Jun Fujita is best known for his work as the first Japanese-American photojournalist. His photo credits include the Eastland Disaster, the Chicago Race Riot of 1919, the St. Valentine’s Day Massacre, the Leopold and Loeb murder trial, Carl Sandburg, Albert Einstein, Frank Lloyd Wright, Al Capone, and engineering projects taken for the Public Works Administration. Fujita was also a silent film actor, a writer, and a poet. Using tanka style of poetry, Fujita wrote poetry throughout his life and had one book published in 1923, Tanka: Poems in Exile.
To celebrate Fujita’s life and his work, the Poetry Foundation (Chicago) opened an exhibit displaying Fujita’s photographs of flowers and landscapes, ephemera, and his lesser-known photojournalist works.
Fujita’s great-nephew, Graham Harrison Lee, is close to publishing a biography he wrote on his great-uncle: Fujita—A Portrait of Jun Fujita: Photographer and Poet. On Thursday, March 9, at 12 noon, the Poetry Foundation will host a presentation with Lee and writer Takako Day about Fujita’s life and poetry. Admission to the presentation is free.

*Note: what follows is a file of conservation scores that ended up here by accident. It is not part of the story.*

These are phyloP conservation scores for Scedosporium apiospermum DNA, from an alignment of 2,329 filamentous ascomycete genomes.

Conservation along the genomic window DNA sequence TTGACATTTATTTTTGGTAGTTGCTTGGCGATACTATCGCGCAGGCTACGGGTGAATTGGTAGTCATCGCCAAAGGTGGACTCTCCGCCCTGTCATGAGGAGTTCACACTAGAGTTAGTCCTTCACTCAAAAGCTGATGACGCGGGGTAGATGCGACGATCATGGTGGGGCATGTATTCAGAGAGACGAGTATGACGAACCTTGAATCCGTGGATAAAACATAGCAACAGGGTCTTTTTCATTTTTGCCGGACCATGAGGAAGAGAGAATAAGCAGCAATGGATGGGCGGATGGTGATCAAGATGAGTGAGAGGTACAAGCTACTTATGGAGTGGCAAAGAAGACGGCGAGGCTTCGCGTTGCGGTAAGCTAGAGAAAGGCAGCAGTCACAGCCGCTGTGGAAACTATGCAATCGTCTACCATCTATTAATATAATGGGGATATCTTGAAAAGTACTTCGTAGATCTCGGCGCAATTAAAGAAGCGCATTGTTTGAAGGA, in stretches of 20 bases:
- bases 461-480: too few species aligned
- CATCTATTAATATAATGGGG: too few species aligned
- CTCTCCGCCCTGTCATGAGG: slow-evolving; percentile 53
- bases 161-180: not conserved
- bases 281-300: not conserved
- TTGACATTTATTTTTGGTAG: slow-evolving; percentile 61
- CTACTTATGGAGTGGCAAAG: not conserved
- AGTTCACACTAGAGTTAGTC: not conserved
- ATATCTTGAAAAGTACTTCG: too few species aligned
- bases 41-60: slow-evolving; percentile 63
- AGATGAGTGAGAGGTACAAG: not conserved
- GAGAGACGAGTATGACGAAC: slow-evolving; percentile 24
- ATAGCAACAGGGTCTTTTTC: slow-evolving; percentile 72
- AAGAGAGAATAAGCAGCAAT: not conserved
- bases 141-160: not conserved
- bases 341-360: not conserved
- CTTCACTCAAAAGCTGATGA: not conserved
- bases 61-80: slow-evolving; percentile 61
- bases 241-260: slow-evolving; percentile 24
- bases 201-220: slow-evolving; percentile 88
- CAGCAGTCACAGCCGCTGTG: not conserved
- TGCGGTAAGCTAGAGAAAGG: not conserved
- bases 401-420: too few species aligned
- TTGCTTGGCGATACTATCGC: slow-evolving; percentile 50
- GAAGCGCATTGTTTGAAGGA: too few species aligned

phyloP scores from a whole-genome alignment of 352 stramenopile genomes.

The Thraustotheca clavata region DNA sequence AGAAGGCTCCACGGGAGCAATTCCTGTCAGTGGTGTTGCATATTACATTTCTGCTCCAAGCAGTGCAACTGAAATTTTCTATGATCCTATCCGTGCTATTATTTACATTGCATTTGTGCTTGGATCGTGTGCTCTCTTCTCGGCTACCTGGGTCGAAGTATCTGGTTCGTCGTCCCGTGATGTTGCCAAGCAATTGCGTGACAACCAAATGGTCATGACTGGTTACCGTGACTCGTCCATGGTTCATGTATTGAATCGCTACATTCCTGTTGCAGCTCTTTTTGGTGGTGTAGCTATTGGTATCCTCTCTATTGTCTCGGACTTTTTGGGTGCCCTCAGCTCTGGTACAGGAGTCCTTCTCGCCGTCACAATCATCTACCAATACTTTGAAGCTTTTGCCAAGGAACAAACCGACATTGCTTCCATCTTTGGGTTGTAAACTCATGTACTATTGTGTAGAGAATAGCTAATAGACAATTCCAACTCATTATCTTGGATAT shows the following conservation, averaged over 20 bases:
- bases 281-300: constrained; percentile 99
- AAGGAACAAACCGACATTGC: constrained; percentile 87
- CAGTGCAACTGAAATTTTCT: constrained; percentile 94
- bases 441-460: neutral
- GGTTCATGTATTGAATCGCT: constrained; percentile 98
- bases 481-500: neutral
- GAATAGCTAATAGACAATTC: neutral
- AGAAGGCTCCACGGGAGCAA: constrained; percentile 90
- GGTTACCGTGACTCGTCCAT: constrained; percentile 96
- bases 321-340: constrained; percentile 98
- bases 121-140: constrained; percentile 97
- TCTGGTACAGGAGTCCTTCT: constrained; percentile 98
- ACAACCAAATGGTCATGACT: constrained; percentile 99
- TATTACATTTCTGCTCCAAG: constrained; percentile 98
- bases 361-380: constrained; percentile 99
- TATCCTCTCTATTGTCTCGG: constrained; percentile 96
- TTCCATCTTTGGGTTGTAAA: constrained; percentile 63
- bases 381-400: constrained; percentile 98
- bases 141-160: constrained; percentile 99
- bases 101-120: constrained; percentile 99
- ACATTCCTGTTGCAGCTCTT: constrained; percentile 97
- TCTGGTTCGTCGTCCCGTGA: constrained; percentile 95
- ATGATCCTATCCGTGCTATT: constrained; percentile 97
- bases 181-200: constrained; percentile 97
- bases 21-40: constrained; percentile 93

The “Jun Fujita: Oblivion” exhibit is running now through April 21st at the Poetry Foundation, 61 W. Superior St., Chicago, IL 60654.
Graham Lee is a good friend of EDHS (he served on the panel of authors during our 100th Anniversary Commemoration weekend), so we hope you find time to attend his discussion and/or the exhibit at the Poetry Foundation.
To learn more about Jun Fujita’s life, poetry, and photography, please see the following:
For online exhibits of his work, please see the following: